2010   USA Winter's Bone
Winter's Bone Image Cover
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Director:Debra Granik
Studio:Anonymous Content
Writer:Debra Granik, Anne Rosellini, Daniel Woodrell
IMDb Rating:7.3 (35,088 votes)
Awards:Nominated for Golden Globe, Another 10 wins & 17 nominations
Genre:Drama, Mystery, Thriller
Duration:100 min
Debra Granik  ...  (Director)
Debra Granik, Anne Rosellini, Daniel Woodrell  ...  (Writer)
Jennifer Lawrence  ...  Ree
Isaiah Stone  ...  Sonny
Ashlee Thompson  ...  Ashlee
Valerie Richards  ...  Connie
Shelley Waggener  ...  Sonya
Garret Dillahunt  ...  Sheriff Baskin
William White  ...  Blond Milton
Ramona Blair  ...  Parenting Teacher
Lauren Sweetser  ...  Gail
Andrew Burnley  ...  Baby Ned
Phillip Burnley  ...  Baby Ned
Isaac Skidmore  ...  Baby Ned
Cody Brown  ...  Floyd
Cinnamon Schultz  ...  Victoria
John Hawkes  ...  Teardrop
Dickon Hinchliffe  ...  Composer
Michael McDonough  ...  Cinematographer
Affonso Gonçalves  ...  Editor
Comments: "Here's a doobie for the road". Haven't heard that one in years. I wasn't sure if I was going to able to sit comfortably through a couple hours of hillbilly meth heads mumbling through their problems, but Jennifer Lawrence's performance doesn't take long to latch onto. Then Uncle Teardrop shows up. John Hawkes, as Teardrop, nails the role of resident scary guy, and he almost steals the show. A young man of slight physical stature, he is nonetheless able to project frightening unpredictability and intimidation. His character is very well written with a broad development arc, from violent to thoughtful to playing the banjo. The film is worth seeing for Hawkes's performance alone, but it's got a lot more to offer.

Winter's Bone, on the surface, is a backwoods family drama about drug culture, but it's also a good mystery thriller. There are some obvious and unnatural "dialog as character development" moments, and a few scenes inserted to show a little down home familial love and bonding which are a slight cause for pause, but the overall pace is fairly swift and they are easily forgiven, especially when the it rolls out one of the saddest, most thought-provoking endings to a film I've seen in a long time ... well, at least since Confessions. And it's John Hawkes who delivers the death blow.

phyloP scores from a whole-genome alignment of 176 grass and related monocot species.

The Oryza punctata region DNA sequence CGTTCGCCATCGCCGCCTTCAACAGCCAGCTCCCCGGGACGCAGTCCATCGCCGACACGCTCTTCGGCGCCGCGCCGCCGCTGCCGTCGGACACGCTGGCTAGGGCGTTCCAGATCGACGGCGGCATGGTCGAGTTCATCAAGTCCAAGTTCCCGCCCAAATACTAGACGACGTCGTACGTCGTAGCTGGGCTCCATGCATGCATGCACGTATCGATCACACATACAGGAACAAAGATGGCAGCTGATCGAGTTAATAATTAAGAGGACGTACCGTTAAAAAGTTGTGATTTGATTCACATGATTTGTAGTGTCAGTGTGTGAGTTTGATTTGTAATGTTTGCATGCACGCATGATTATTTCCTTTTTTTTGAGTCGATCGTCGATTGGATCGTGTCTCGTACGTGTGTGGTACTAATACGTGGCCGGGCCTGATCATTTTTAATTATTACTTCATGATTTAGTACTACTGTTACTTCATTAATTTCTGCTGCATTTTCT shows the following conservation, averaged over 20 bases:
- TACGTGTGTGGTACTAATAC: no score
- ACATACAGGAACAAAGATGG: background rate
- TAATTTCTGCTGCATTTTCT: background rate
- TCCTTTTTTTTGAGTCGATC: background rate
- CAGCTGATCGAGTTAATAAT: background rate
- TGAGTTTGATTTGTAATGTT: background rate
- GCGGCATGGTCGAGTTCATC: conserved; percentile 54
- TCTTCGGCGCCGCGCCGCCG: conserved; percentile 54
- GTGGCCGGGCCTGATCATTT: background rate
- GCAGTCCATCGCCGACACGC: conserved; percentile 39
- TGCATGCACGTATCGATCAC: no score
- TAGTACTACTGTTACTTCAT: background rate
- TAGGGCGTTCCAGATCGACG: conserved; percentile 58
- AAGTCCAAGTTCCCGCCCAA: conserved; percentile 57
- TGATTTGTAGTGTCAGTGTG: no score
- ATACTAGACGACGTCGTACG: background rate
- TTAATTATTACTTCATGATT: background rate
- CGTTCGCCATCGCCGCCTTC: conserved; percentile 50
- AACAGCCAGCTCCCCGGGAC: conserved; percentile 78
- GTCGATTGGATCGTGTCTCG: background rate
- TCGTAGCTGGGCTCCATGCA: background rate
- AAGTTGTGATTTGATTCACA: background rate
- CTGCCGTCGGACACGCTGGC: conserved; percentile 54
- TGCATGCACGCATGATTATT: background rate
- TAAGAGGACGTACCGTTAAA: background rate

The ending is not ambiguous. The intended scenario seems fairly clear, but it is open to a number of possibilities. It allows the viewer to sidestep the tragedy if they want to. It's brilliantly written, not saying as much as it says, and it sort of retroactively creates another layer of emotional depth to the film as a whole. I might have been on the fence had the ending come with less of an impact. This is a film that could be a great big downer, considering its subject matter, but as written and directed by Debra Granik it clings to the hopeful side of bleak, punctuated and allowed for in the end. Such is the nature of hope.

I have a funny feeling Winter's Bone might cause a few surprises at the Oscars.

Summary: With an absent father and a withdrawn and depressed mother, 17 year-old Ree Dolly keeps her family together in a dirt poor rural area. She's taken aback however when the local Sheriff tells her that her father put up their house as collateral for his bail and unless he shows up for his trial in a week's time, they will lose it all. She knows her father is involved in the local drug trade and manufactures crystal meth but anywhere she goes the message is the same: stay out of it and stop poking your nose in other people's business. She refuses to listen, even after her father's brother, Teardrop, tells her he's probably been killed. She pushes on, putting her own life in danger, for the sake of her family until the truth, or enough of it, is revealed.

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